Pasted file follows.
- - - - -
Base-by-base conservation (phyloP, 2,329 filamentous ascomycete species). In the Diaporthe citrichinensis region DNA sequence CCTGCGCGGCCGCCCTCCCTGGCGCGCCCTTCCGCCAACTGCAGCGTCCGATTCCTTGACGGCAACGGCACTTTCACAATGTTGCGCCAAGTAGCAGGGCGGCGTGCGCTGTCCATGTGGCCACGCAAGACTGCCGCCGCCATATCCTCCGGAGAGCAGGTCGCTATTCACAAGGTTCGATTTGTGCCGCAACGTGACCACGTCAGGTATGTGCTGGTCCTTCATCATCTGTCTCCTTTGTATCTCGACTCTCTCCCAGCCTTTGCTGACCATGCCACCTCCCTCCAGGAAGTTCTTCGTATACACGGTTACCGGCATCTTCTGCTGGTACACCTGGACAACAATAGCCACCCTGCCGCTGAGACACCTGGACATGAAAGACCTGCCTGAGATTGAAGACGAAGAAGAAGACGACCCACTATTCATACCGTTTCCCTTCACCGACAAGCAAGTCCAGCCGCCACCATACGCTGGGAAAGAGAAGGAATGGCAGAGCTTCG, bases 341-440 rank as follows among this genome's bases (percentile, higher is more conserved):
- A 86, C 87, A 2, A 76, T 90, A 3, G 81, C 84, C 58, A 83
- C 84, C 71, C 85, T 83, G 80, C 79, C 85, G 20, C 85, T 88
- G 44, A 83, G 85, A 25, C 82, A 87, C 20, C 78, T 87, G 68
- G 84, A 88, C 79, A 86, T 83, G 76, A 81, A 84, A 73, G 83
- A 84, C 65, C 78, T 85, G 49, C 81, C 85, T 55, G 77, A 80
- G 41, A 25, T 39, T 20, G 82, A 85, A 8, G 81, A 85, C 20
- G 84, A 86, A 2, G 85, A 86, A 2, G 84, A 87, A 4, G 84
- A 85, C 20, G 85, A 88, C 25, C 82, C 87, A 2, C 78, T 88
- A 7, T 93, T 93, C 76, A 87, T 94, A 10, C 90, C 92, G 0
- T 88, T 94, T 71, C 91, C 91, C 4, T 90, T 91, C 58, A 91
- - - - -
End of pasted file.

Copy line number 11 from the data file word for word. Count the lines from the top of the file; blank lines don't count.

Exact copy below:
- T 88, T 94, T 71, C 91, C 91, C 4, T 90, T 91, C 58, A 91